Money Matters in Myanmar: Banking and Finance Law and Practice
This book provides the most up-to-date coverage of the new banking and finance framework in Myanmar. It explains the institutions, regulators and reforms in light of Myanmar’s turbulent and fascinating history and provides in-depth information about key changes in the last few years. It is easy to read, well researched and written with the benefit of local and international knowledge. It is an indispensable book for scholars, practitioners, investors, and anyone who wants a better understanding of how money moves in and out, and around Myanmar.
Sovereign Finance and the Poverty of Nations: Odious Debt in International Law
National debts incurred by illegitimate regimes against the best interests of the citizens is a serious problem of international economics and politics. These sovereign debts, often referred to as odious debts, deplete the public purse and create an ongoing financial liability that serves to constrain investment and economic growth, and conspires to keep millions in poverty. This important and timely book explains the legal principles and politics involved in the issue of odious debts, and sovereign debt arrangements more generally. The author goes beyond abstract arguments and proposes legal rules and international regulation that should be put in place to create the right incentives to stop the transmission of odious debts. Her proposal is for a registration scheme for sovereign debt, and the imposition of positive duties on financiers who provide loans to sovereign borrowers.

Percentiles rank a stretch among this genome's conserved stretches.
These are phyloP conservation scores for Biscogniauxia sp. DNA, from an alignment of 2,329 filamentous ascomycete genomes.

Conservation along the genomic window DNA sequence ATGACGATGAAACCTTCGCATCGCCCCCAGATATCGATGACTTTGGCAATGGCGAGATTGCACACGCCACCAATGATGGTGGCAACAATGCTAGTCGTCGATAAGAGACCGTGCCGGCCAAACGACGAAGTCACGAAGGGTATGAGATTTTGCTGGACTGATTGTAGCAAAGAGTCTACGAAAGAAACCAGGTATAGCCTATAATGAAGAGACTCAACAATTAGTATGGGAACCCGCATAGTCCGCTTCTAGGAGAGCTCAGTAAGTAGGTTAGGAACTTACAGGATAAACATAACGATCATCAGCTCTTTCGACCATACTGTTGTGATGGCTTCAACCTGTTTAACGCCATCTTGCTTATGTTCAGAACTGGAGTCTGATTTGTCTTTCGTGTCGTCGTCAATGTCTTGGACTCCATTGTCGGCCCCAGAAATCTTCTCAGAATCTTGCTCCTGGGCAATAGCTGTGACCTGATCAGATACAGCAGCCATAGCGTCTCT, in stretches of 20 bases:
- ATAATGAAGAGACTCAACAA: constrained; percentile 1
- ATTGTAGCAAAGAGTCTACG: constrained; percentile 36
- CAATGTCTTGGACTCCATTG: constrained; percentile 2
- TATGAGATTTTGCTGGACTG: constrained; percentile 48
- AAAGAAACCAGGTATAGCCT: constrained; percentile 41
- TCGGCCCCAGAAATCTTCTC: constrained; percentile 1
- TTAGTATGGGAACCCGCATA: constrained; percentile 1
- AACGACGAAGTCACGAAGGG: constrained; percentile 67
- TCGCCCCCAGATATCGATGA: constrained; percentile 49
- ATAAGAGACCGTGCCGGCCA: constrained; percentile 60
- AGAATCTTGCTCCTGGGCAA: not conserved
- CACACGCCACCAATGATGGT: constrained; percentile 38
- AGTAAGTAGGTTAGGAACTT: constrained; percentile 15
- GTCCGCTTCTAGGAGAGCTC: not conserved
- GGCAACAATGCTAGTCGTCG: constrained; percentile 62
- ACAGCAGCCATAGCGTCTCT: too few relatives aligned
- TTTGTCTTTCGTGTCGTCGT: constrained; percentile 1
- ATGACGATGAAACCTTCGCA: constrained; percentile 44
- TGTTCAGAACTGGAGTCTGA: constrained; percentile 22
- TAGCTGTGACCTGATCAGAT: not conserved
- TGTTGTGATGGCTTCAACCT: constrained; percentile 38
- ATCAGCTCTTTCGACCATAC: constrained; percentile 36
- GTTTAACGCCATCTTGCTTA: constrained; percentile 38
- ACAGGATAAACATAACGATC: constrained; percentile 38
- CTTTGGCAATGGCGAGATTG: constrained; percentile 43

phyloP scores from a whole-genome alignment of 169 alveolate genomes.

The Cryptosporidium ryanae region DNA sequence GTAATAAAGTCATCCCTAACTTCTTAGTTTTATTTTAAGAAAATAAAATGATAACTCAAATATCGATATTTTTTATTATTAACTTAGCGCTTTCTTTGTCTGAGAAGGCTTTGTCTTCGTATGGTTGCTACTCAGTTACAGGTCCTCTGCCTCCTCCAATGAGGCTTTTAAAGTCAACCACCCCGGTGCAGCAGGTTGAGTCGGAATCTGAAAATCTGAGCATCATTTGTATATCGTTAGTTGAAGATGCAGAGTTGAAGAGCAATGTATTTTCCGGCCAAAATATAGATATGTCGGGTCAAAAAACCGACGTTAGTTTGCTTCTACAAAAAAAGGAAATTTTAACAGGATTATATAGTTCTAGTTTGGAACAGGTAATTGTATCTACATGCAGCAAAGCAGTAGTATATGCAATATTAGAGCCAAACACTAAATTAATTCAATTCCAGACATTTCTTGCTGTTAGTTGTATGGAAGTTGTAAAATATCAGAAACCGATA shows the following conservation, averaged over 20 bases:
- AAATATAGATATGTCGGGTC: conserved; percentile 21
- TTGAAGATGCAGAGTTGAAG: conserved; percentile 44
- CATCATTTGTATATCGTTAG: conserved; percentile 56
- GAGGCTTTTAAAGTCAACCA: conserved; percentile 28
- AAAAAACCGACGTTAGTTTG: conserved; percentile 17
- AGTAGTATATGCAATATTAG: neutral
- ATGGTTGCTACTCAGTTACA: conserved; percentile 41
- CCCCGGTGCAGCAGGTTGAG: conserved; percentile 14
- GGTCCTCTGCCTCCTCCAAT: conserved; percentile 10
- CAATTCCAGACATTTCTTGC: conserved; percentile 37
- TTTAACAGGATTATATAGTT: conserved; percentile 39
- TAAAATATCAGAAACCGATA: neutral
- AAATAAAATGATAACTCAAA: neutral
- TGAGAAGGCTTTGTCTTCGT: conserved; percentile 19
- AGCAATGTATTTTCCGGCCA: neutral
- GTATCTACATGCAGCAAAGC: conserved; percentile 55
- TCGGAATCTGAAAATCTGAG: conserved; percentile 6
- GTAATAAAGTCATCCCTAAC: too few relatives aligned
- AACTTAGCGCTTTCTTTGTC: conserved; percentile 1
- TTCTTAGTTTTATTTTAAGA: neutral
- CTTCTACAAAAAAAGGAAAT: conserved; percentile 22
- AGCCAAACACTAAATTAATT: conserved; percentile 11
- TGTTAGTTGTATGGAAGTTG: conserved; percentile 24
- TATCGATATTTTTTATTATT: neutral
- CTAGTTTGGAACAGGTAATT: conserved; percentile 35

Sovereign Finance and the Poverty of Nations will appeal to students, academics, debtactivists, policy makers, international finance practitioners and anyone with a general interest in sovereign finance affairs.
Poverty and the International Economic Legal System: Duties to the World’s Poor
With a focus on how trade, foreign investment, commercial arbitration and financial regulation rules affect impoverished individuals, Poverty and the International Economic Legal System examines the relationship between the legal rules of the international economic law system and states’ obligations to reduce poverty. The contributors include leading practitioners, practice-oriented scholars and legal theorists, who discuss the human aspects of global economic activity without resorting to either overly dogmatic human rights approaches or technocratic economic views. The essays extend beyond development discussions by encouraging further efforts to study, improve and develop legal mechanisms for the benefit of the world’s poor and challenging traditionally de-personified legal areas to engage with their real-world impacts.